One may question why the difference between the experimental data and the clinical situation? First, research horses are not involved in competition and no performance expectation is present. Although the research data suggests that the airway is normal following a tieback, veterinarians who examine the airway endoscopically post-surgery know this is not the case. Following surgery, the diameter of the airway is smaller than in a normal horse during exercise. In other words, airway mechanics tests are not sensitive enough (which is why in this proposed study we have added a direct measurement of blood oxygen content) to detect the abnormality. Third, in clinical patients, it is well established that the diameter of the opening of the voice box decreases over time (the suture or cartilage relaxes) after a tie-back. This decrease in size of the airway with time further decreases the amount of oxygen the horse can take in. Research horses are not normally kept long after surgery to evaluate this aspect.

Why are racehorses in our experience racing at a higher rate after flapper removal? First, removal of the flapper does not weaken with time so the airway size is maintained after surgery (i.e. there are no sutures to fail or cartilage to break) so the results are more consistent. Second, we believe that our modification of the flapper removal surgery has further increased the size of the airway after surgery such that it is no longer inferior to the results obtained soon after tie-back surgery. Third, we believe there is less tracheal contamination during eating and drinking thus preventing a decrease in performance associated with tracheitis or respiratory infection.

For these reasons, we question the usual dogma and suspect that the tie-back is an inferior technique compared to removal of the flapper; instead, we feel that removing the flapper is a better technique. Removal of the flapper is currently recommended only to treat infection of the flapper (arytenoid chondritis) or when the tieback has failed.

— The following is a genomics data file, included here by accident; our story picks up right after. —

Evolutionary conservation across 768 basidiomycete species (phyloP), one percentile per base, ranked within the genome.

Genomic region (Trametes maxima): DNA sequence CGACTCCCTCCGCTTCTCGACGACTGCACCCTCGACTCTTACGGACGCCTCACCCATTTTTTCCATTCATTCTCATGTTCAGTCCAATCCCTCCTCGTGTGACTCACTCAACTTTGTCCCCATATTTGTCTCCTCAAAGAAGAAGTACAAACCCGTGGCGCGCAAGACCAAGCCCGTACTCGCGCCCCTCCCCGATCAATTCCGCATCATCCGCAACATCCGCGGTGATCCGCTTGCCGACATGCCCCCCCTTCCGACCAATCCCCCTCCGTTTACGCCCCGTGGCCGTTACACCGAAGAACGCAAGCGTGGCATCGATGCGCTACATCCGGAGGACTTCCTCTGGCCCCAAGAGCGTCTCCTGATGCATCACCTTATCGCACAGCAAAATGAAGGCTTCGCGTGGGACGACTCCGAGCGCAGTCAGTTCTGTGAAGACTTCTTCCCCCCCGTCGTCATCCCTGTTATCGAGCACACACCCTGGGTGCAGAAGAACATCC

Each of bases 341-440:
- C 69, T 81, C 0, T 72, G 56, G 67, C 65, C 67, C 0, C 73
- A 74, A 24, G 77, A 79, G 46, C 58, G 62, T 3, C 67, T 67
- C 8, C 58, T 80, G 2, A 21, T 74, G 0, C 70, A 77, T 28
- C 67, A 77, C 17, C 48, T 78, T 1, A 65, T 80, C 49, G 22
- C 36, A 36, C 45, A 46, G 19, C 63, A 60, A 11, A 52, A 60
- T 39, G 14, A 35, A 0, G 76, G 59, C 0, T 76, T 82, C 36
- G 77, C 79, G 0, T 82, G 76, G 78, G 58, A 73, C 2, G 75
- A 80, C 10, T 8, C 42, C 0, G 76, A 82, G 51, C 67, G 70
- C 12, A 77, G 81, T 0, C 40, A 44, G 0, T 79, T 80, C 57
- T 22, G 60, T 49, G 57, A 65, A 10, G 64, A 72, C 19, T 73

Both the tie-back and flapper removal interfere with the normal protective mechanisms of the larynx. Therefore, coughing and contamination of the trachea by feed material may be problematic and even lead to respiratory infection. We feel that in both procedures, the degree of windpipe contamination after surgery can be reduced by a simple management procedure of feeding and watering from the ground. This has never been evaluated in previous research studies.

We propose that this project, by supplying scientific data, could positively improve the success rate of racehorses affected with laryngeal hemiplegia from 60% to 80-90% simply by changing the recommended surgical treatment to a modified flapper removal technique. We hypothesize that modified flapper removal will improve airflow to a similar level as initially obtained with a tie-back. Second, we plan to quantitate the degree of airway contamination by feed material after both surgical procedures. Third, we propose to evaluate if feeding from the ground reduces tracheal contamination after each surgical procedure.